Again conjuration, fortune-telling, witchcraft and super- stition were all 'believed to be as true as preaching, by the lowest class of society. But while conjuration and witchcraft have long since disappeared from society, fortune-telling and superstition have lingered longer, and there may be some of the old folks now living, particularly among the fair sex, who have had their fortunes told by the cutting of cards or the grounds of a coffee cup, in order to learn who their future husbands would be.
Perhaps there may be some of those already spoken of who have showed the new moon a piece ot silver in order to have good luck that moon, or who believed in sowing certain seeds on certain states of the moon as sure, only then of vegetating, or who have their pork butchered on the increase of the moon in order for it to swell, believing if the moon is on the decrease the pork would shrink. But these practices, to some extent, have gone into the shades and the people have already learned that the only road to success in any enterprise is application ; that the diligent hand maketh rich, while laziness and idleness paves the way to poverty and ruin.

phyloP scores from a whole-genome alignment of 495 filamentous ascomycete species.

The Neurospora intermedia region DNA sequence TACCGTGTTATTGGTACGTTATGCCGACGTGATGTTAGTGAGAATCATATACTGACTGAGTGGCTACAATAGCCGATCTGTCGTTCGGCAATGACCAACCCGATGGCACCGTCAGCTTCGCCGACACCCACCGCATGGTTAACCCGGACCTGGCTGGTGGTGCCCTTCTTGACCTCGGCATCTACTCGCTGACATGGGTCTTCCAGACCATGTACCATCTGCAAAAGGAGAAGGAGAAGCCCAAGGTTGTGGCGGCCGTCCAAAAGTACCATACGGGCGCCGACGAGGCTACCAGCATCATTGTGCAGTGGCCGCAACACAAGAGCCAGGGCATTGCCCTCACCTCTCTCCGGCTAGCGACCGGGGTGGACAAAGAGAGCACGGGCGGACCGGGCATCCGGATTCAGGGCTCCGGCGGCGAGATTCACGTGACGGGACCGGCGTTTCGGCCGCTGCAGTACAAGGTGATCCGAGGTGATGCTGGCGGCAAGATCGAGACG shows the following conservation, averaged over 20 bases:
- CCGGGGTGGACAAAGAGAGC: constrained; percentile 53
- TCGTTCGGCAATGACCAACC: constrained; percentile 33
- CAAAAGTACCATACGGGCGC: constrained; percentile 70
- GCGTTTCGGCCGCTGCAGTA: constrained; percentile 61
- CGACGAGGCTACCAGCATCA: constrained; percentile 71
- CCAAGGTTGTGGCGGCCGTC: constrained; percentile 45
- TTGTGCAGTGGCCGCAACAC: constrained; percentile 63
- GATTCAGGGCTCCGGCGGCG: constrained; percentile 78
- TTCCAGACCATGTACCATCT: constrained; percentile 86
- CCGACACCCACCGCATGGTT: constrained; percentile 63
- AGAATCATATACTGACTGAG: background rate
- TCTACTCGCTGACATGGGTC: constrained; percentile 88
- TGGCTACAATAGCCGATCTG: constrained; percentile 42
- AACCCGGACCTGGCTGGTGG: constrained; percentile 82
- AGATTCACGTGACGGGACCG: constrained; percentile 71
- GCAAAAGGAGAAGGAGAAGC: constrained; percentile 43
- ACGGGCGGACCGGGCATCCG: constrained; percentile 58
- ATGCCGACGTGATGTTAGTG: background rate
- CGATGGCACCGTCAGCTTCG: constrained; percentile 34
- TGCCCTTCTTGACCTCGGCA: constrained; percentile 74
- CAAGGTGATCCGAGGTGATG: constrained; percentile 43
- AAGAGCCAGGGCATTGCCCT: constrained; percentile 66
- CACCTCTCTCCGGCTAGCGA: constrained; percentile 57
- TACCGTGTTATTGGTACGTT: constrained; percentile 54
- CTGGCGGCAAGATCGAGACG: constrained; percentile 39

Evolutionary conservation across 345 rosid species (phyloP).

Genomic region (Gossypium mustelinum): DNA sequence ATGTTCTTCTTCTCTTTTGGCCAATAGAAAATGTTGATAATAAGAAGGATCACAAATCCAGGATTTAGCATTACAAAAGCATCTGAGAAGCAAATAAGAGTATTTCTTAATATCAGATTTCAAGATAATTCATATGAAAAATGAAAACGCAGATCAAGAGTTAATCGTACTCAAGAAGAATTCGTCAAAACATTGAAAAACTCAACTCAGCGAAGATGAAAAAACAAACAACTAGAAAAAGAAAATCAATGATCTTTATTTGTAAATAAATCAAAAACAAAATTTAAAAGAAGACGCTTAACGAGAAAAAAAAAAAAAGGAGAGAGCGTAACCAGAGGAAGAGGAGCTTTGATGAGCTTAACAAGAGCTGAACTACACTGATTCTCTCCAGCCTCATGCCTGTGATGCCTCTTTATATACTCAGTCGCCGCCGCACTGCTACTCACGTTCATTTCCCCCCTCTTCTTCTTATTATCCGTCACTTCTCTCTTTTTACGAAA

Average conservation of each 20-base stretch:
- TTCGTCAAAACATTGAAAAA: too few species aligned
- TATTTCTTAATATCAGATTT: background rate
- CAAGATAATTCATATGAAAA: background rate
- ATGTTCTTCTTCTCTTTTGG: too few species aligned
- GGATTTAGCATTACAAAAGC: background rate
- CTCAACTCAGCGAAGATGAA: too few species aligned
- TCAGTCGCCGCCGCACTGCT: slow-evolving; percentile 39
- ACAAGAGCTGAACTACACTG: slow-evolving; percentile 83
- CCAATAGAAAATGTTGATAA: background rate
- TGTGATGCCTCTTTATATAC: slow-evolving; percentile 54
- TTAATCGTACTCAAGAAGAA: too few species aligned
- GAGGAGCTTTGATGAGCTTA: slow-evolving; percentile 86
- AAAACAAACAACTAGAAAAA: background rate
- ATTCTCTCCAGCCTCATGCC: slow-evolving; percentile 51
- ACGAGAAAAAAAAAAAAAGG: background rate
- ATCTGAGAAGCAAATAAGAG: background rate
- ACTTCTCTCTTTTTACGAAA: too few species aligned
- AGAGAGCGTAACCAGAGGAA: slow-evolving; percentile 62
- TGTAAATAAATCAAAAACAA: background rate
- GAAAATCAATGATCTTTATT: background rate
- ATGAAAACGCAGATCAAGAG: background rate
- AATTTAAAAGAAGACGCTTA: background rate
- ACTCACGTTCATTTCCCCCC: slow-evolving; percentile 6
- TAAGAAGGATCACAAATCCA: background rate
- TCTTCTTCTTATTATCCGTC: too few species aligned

Formerly Nev) Town. 163 CHAPTER XXV!. TEMPERANCE CAUSE.
The temperance cause as a distinct organization was unknown in the early history of New Town. The only thing- bordering on temperance was the denunciations against drunkenness from the sacred desk, which declared that " drunkards shall not inherit the kingdom of God." Notwithstanding this first out-beaming ol the temperance cause from the pulpit, professed Christians would some- times be seen with flushed cheeks and tongues unbridled, as the result of the too frequent use of the glass. Indeed, the habit of drinking spirituous liquors, with the exception of a very few. was quite common in families, in social gatherings and in business life.